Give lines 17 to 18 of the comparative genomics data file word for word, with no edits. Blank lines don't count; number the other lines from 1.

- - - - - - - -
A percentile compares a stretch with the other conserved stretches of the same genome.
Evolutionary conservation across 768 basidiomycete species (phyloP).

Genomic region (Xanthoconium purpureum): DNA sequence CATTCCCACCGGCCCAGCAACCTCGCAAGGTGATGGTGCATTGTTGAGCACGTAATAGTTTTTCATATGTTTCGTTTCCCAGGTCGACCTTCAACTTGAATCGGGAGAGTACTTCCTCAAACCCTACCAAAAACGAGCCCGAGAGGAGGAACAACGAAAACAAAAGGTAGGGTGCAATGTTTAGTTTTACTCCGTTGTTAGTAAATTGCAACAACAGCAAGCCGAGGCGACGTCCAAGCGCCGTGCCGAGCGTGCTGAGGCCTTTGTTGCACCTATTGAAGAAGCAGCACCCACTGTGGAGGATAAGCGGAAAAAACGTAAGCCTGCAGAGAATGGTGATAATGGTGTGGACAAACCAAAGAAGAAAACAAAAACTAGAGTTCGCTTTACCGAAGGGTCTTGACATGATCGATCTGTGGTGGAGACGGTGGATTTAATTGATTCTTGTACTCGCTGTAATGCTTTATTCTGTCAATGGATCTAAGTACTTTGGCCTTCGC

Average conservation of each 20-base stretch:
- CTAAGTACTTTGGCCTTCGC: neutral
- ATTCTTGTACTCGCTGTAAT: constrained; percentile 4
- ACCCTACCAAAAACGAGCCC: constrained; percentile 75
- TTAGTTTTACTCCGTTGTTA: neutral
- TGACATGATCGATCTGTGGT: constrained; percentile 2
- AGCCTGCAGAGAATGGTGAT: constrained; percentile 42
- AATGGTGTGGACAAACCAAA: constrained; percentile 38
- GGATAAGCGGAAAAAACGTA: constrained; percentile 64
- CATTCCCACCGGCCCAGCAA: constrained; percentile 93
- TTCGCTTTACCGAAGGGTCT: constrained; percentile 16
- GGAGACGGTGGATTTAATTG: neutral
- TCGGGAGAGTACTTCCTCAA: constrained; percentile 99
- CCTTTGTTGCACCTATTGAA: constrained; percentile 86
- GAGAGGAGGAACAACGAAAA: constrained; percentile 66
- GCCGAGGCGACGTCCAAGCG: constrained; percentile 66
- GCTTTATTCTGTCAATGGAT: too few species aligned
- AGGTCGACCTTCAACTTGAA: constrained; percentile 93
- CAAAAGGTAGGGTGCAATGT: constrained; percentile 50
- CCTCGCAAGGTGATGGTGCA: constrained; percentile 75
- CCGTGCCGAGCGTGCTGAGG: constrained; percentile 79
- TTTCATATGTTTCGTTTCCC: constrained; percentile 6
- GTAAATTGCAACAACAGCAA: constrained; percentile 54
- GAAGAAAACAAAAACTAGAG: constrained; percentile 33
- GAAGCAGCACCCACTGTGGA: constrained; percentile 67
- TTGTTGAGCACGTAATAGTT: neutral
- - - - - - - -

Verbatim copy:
- CCTTTGTTGCACCTATTGAA: constrained; percentile 86
- GAGAGGAGGAACAACGAAAA: constrained; percentile 66